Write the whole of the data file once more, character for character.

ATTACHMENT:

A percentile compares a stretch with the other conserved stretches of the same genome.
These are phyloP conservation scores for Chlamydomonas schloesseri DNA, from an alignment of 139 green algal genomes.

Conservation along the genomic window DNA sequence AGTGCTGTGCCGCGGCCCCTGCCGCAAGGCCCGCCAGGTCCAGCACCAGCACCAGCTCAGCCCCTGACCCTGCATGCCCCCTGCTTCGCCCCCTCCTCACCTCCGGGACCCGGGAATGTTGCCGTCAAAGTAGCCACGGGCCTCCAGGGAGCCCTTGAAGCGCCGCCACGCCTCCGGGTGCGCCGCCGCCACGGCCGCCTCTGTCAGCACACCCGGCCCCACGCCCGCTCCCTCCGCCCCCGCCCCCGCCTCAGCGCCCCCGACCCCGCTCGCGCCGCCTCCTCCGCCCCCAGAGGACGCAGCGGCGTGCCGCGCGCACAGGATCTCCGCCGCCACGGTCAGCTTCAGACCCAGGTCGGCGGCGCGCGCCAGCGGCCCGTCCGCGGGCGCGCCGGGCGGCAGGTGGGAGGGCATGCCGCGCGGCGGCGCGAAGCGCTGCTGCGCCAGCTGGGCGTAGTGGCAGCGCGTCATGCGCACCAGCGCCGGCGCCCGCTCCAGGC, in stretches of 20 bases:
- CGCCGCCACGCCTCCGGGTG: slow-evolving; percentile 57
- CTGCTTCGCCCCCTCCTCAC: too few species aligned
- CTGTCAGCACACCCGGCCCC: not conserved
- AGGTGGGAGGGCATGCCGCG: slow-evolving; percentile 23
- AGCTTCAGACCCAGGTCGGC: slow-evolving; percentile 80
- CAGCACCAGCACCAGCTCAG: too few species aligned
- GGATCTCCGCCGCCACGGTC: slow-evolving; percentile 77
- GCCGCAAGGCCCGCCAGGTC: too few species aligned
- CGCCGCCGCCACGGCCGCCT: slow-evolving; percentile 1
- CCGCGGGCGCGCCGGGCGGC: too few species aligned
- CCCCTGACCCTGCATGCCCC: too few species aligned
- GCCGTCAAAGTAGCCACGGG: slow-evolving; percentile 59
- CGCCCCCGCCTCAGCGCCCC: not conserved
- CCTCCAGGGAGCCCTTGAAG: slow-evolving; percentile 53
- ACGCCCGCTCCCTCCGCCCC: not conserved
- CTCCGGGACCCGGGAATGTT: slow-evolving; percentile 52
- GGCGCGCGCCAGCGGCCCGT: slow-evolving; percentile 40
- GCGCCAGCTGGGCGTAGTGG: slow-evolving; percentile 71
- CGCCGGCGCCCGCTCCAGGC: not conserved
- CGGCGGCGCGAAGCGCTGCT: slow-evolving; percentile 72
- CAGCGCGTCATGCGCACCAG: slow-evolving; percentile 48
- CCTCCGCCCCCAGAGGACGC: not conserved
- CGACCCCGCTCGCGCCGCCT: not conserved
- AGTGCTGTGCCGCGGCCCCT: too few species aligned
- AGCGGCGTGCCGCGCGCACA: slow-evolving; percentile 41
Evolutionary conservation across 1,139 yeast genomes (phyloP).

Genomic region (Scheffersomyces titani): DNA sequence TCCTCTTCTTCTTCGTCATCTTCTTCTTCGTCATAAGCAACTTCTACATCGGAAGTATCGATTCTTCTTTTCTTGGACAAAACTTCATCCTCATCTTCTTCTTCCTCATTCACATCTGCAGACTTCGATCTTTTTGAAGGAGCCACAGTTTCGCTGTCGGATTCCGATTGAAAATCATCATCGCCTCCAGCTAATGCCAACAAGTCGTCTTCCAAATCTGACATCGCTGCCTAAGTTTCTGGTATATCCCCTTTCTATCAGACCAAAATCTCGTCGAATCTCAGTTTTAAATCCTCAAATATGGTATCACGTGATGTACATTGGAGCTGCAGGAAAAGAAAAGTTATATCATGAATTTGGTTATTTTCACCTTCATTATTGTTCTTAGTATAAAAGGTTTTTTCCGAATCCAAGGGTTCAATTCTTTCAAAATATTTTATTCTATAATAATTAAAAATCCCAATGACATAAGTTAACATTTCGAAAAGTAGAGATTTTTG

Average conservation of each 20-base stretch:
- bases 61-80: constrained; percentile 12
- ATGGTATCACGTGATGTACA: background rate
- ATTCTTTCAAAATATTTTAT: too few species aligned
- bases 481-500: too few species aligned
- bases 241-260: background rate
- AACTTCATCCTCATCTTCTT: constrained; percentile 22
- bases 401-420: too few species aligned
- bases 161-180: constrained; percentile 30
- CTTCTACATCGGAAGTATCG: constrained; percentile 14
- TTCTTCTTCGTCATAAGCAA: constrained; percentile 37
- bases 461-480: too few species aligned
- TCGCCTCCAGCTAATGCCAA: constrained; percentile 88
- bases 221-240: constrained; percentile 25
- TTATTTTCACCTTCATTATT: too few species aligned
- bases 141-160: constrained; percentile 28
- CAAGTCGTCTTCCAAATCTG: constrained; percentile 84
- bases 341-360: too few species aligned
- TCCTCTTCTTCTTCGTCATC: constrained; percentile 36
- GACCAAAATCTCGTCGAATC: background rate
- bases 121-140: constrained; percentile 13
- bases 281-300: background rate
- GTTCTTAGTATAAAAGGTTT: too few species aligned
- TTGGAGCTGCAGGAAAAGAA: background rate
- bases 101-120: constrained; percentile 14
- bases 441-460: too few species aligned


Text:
A percentile compares a stretch with the other conserved stretches of the same genome.
These are phyloP conservation scores for Chlamydomonas schloesseri DNA, from an alignment of 139 green algal genomes.

Conservation along the genomic window DNA sequence AGTGCTGTGCCGCGGCCCCTGCCGCAAGGCCCGCCAGGTCCAGCACCAGCACCAGCTCAGCCCCTGACCCTGCATGCCCCCTGCTTCGCCCCCTCCTCACCTCCGGGACCCGGGAATGTTGCCGTCAAAGTAGCCACGGGCCTCCAGGGAGCCCTTGAAGCGCCGCCACGCCTCCGGGTGCGCCGCCGCCACGGCCGCCTCTGTCAGCACACCCGGCCCCACGCCCGCTCCCTCCGCCCCCGCCCCCGCCTCAGCGCCCCCGACCCCGCTCGCGCCGCCTCCTCCGCCCCCAGAGGACGCAGCGGCGTGCCGCGCGCACAGGATCTCCGCCGCCACGGTCAGCTTCAGACCCAGGTCGGCGGCGCGCGCCAGCGGCCCGTCCGCGGGCGCGCCGGGCGGCAGGTGGGAGGGCATGCCGCGCGGCGGCGCGAAGCGCTGCTGCGCCAGCTGGGCGTAGTGGCAGCGCGTCATGCGCACCAGCGCCGGCGCCCGCTCCAGGC, in stretches of 20 bases:
- CGCCGCCACGCCTCCGGGTG: slow-evolving; percentile 57
- CTGCTTCGCCCCCTCCTCAC: too few species aligned
- CTGTCAGCACACCCGGCCCC: not conserved
- AGGTGGGAGGGCATGCCGCG: slow-evolving; percentile 23
- AGCTTCAGACCCAGGTCGGC: slow-evolving; percentile 80
- CAGCACCAGCACCAGCTCAG: too few species aligned
- GGATCTCCGCCGCCACGGTC: slow-evolving; percentile 77
- GCCGCAAGGCCCGCCAGGTC: too few species aligned
- CGCCGCCGCCACGGCCGCCT: slow-evolving; percentile 1
- CCGCGGGCGCGCCGGGCGGC: too few species aligned
- CCCCTGACCCTGCATGCCCC: too few species aligned
- GCCGTCAAAGTAGCCACGGG: slow-evolving; percentile 59
- CGCCCCCGCCTCAGCGCCCC: not conserved
- CCTCCAGGGAGCCCTTGAAG: slow-evolving; percentile 53
- ACGCCCGCTCCCTCCGCCCC: not conserved
- CTCCGGGACCCGGGAATGTT: slow-evolving; percentile 52
- GGCGCGCGCCAGCGGCCCGT: slow-evolving; percentile 40
- GCGCCAGCTGGGCGTAGTGG: slow-evolving; percentile 71
- CGCCGGCGCCCGCTCCAGGC: not conserved
- CGGCGGCGCGAAGCGCTGCT: slow-evolving; percentile 72
- CAGCGCGTCATGCGCACCAG: slow-evolving; percentile 48
- CCTCCGCCCCCAGAGGACGC: not conserved
- CGACCCCGCTCGCGCCGCCT: not conserved
- AGTGCTGTGCCGCGGCCCCT: too few species aligned
- AGCGGCGTGCCGCGCGCACA: slow-evolving; percentile 41
Evolutionary conservation across 1,139 yeast genomes (phyloP).

Genomic region (Scheffersomyces titani): DNA sequence TCCTCTTCTTCTTCGTCATCTTCTTCTTCGTCATAAGCAACTTCTACATCGGAAGTATCGATTCTTCTTTTCTTGGACAAAACTTCATCCTCATCTTCTTCTTCCTCATTCACATCTGCAGACTTCGATCTTTTTGAAGGAGCCACAGTTTCGCTGTCGGATTCCGATTGAAAATCATCATCGCCTCCAGCTAATGCCAACAAGTCGTCTTCCAAATCTGACATCGCTGCCTAAGTTTCTGGTATATCCCCTTTCTATCAGACCAAAATCTCGTCGAATCTCAGTTTTAAATCCTCAAATATGGTATCACGTGATGTACATTGGAGCTGCAGGAAAAGAAAAGTTATATCATGAATTTGGTTATTTTCACCTTCATTATTGTTCTTAGTATAAAAGGTTTTTTCCGAATCCAAGGGTTCAATTCTTTCAAAATATTTTATTCTATAATAATTAAAAATCCCAATGACATAAGTTAACATTTCGAAAAGTAGAGATTTTTG

Average conservation of each 20-base stretch:
- bases 61-80: constrained; percentile 12
- ATGGTATCACGTGATGTACA: background rate
- ATTCTTTCAAAATATTTTAT: too few species aligned
- bases 481-500: too few species aligned
- bases 241-260: background rate
- AACTTCATCCTCATCTTCTT: constrained; percentile 22
- bases 401-420: too few species aligned
- bases 161-180: constrained; percentile 30
- CTTCTACATCGGAAGTATCG: constrained; percentile 14
- TTCTTCTTCGTCATAAGCAA: constrained; percentile 37
- bases 461-480: too few species aligned
- TCGCCTCCAGCTAATGCCAA: constrained; percentile 88
- bases 221-240: constrained; percentile 25
- TTATTTTCACCTTCATTATT: too few species aligned
- bases 141-160: constrained; percentile 28
- CAAGTCGTCTTCCAAATCTG: constrained; percentile 84
- bases 341-360: too few species aligned
- TCCTCTTCTTCTTCGTCATC: constrained; percentile 36
- GACCAAAATCTCGTCGAATC: background rate
- bases 121-140: constrained; percentile 13
- bases 281-300: background rate
- GTTCTTAGTATAAAAGGTTT: too few species aligned
- TTGGAGCTGCAGGAAAAGAA: background rate
- bases 101-120: constrained; percentile 14
- bases 441-460: too few species aligned